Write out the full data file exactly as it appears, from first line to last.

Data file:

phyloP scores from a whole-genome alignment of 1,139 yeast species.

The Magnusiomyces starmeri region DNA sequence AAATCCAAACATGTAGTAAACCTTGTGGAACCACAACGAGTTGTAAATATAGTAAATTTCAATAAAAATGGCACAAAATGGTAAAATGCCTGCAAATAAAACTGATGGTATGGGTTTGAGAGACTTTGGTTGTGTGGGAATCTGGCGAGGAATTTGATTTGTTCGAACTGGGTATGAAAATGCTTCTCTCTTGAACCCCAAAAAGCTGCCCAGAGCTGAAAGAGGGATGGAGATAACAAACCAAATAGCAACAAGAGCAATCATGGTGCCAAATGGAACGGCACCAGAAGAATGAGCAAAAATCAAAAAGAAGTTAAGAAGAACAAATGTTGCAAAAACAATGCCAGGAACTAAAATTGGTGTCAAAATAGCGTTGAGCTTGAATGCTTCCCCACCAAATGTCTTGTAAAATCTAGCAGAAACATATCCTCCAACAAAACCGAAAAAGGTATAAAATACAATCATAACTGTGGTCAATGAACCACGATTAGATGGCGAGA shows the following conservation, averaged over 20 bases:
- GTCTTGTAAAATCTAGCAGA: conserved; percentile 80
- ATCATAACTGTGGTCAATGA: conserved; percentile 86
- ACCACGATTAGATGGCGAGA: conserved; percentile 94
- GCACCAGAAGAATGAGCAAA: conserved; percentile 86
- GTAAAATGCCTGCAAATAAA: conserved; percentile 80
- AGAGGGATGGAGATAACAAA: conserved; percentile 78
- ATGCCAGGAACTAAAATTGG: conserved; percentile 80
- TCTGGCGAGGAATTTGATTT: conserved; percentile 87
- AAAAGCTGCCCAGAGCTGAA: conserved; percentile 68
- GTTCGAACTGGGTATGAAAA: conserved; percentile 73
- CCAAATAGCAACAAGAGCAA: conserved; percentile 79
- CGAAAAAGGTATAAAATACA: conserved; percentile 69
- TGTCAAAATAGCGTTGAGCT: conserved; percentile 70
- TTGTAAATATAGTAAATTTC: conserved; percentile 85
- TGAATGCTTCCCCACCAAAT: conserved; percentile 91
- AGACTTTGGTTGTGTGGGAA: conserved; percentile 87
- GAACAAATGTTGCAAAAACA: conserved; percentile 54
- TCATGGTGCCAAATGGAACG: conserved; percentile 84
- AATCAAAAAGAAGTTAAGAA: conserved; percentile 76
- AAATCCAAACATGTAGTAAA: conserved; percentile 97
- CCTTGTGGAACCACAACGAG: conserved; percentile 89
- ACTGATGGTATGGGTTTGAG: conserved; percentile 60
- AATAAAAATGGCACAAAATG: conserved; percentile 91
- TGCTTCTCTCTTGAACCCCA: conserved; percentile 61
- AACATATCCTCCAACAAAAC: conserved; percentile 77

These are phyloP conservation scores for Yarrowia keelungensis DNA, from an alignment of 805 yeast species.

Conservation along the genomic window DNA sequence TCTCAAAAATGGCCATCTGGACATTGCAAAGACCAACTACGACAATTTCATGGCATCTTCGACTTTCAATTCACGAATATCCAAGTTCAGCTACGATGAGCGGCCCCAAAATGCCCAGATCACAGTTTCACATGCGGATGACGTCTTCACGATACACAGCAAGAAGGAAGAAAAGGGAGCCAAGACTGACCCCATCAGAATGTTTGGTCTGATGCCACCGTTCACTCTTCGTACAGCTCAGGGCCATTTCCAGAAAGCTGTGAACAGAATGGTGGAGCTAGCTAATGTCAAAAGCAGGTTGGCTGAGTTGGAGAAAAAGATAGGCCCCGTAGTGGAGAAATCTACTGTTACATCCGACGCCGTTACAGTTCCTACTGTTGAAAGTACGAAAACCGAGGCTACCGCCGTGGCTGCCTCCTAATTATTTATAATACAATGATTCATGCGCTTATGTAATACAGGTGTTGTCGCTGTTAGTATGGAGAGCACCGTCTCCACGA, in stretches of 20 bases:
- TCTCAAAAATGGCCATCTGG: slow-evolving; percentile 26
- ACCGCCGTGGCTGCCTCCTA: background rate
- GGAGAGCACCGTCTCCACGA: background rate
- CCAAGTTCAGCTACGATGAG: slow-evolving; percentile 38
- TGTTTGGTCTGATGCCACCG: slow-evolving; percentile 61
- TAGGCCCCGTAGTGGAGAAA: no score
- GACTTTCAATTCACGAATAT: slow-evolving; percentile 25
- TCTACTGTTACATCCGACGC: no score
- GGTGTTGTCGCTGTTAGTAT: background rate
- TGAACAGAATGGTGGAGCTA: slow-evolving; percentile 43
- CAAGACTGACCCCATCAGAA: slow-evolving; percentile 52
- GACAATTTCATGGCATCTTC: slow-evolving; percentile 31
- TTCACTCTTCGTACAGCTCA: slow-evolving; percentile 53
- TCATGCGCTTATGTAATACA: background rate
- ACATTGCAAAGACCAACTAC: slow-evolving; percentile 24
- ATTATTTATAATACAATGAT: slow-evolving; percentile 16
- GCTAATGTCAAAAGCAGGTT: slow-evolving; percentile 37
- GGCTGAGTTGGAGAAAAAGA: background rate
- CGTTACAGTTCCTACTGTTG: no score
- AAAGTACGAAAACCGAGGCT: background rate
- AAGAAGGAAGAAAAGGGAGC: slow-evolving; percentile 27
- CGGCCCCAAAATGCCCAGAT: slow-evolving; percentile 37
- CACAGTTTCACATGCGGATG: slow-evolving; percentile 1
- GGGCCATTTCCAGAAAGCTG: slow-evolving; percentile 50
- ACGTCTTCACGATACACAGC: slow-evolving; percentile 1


phyloP scores from a whole-genome alignment of 1,139 yeast species.

The Magnusiomyces starmeri region DNA sequence AAATCCAAACATGTAGTAAACCTTGTGGAACCACAACGAGTTGTAAATATAGTAAATTTCAATAAAAATGGCACAAAATGGTAAAATGCCTGCAAATAAAACTGATGGTATGGGTTTGAGAGACTTTGGTTGTGTGGGAATCTGGCGAGGAATTTGATTTGTTCGAACTGGGTATGAAAATGCTTCTCTCTTGAACCCCAAAAAGCTGCCCAGAGCTGAAAGAGGGATGGAGATAACAAACCAAATAGCAACAAGAGCAATCATGGTGCCAAATGGAACGGCACCAGAAGAATGAGCAAAAATCAAAAAGAAGTTAAGAAGAACAAATGTTGCAAAAACAATGCCAGGAACTAAAATTGGTGTCAAAATAGCGTTGAGCTTGAATGCTTCCCCACCAAATGTCTTGTAAAATCTAGCAGAAACATATCCTCCAACAAAACCGAAAAAGGTATAAAATACAATCATAACTGTGGTCAATGAACCACGATTAGATGGCGAGA shows the following conservation, averaged over 20 bases:
- GTCTTGTAAAATCTAGCAGA: conserved; percentile 80
- ATCATAACTGTGGTCAATGA: conserved; percentile 86
- ACCACGATTAGATGGCGAGA: conserved; percentile 94
- GCACCAGAAGAATGAGCAAA: conserved; percentile 86
- GTAAAATGCCTGCAAATAAA: conserved; percentile 80
- AGAGGGATGGAGATAACAAA: conserved; percentile 78
- ATGCCAGGAACTAAAATTGG: conserved; percentile 80
- TCTGGCGAGGAATTTGATTT: conserved; percentile 87
- AAAAGCTGCCCAGAGCTGAA: conserved; percentile 68
- GTTCGAACTGGGTATGAAAA: conserved; percentile 73
- CCAAATAGCAACAAGAGCAA: conserved; percentile 79
- CGAAAAAGGTATAAAATACA: conserved; percentile 69
- TGTCAAAATAGCGTTGAGCT: conserved; percentile 70
- TTGTAAATATAGTAAATTTC: conserved; percentile 85
- TGAATGCTTCCCCACCAAAT: conserved; percentile 91
- AGACTTTGGTTGTGTGGGAA: conserved; percentile 87
- GAACAAATGTTGCAAAAACA: conserved; percentile 54
- TCATGGTGCCAAATGGAACG: conserved; percentile 84
- AATCAAAAAGAAGTTAAGAA: conserved; percentile 76
- AAATCCAAACATGTAGTAAA: conserved; percentile 97
- CCTTGTGGAACCACAACGAG: conserved; percentile 89
- ACTGATGGTATGGGTTTGAG: conserved; percentile 60
- AATAAAAATGGCACAAAATG: conserved; percentile 91
- TGCTTCTCTCTTGAACCCCA: conserved; percentile 61
- AACATATCCTCCAACAAAAC: conserved; percentile 77

These are phyloP conservation scores for Yarrowia keelungensis DNA, from an alignment of 805 yeast species.

Conservation along the genomic window DNA sequence TCTCAAAAATGGCCATCTGGACATTGCAAAGACCAACTACGACAATTTCATGGCATCTTCGACTTTCAATTCACGAATATCCAAGTTCAGCTACGATGAGCGGCCCCAAAATGCCCAGATCACAGTTTCACATGCGGATGACGTCTTCACGATACACAGCAAGAAGGAAGAAAAGGGAGCCAAGACTGACCCCATCAGAATGTTTGGTCTGATGCCACCGTTCACTCTTCGTACAGCTCAGGGCCATTTCCAGAAAGCTGTGAACAGAATGGTGGAGCTAGCTAATGTCAAAAGCAGGTTGGCTGAGTTGGAGAAAAAGATAGGCCCCGTAGTGGAGAAATCTACTGTTACATCCGACGCCGTTACAGTTCCTACTGTTGAAAGTACGAAAACCGAGGCTACCGCCGTGGCTGCCTCCTAATTATTTATAATACAATGATTCATGCGCTTATGTAATACAGGTGTTGTCGCTGTTAGTATGGAGAGCACCGTCTCCACGA, in stretches of 20 bases:
- TCTCAAAAATGGCCATCTGG: slow-evolving; percentile 26
- ACCGCCGTGGCTGCCTCCTA: background rate
- GGAGAGCACCGTCTCCACGA: background rate
- CCAAGTTCAGCTACGATGAG: slow-evolving; percentile 38
- TGTTTGGTCTGATGCCACCG: slow-evolving; percentile 61
- TAGGCCCCGTAGTGGAGAAA: no score
- GACTTTCAATTCACGAATAT: slow-evolving; percentile 25
- TCTACTGTTACATCCGACGC: no score
- GGTGTTGTCGCTGTTAGTAT: background rate
- TGAACAGAATGGTGGAGCTA: slow-evolving; percentile 43
- CAAGACTGACCCCATCAGAA: slow-evolving; percentile 52
- GACAATTTCATGGCATCTTC: slow-evolving; percentile 31
- TTCACTCTTCGTACAGCTCA: slow-evolving; percentile 53
- TCATGCGCTTATGTAATACA: background rate
- ACATTGCAAAGACCAACTAC: slow-evolving; percentile 24
- ATTATTTATAATACAATGAT: slow-evolving; percentile 16
- GCTAATGTCAAAAGCAGGTT: slow-evolving; percentile 37
- GGCTGAGTTGGAGAAAAAGA: background rate
- CGTTACAGTTCCTACTGTTG: no score
- AAAGTACGAAAACCGAGGCT: background rate
- AAGAAGGAAGAAAAGGGAGC: slow-evolving; percentile 27
- CGGCCCCAAAATGCCCAGAT: slow-evolving; percentile 37
- CACAGTTTCACATGCGGATG: slow-evolving; percentile 1
- GGGCCATTTCCAGAAAGCTG: slow-evolving; percentile 50
- ACGTCTTCACGATACACAGC: slow-evolving; percentile 1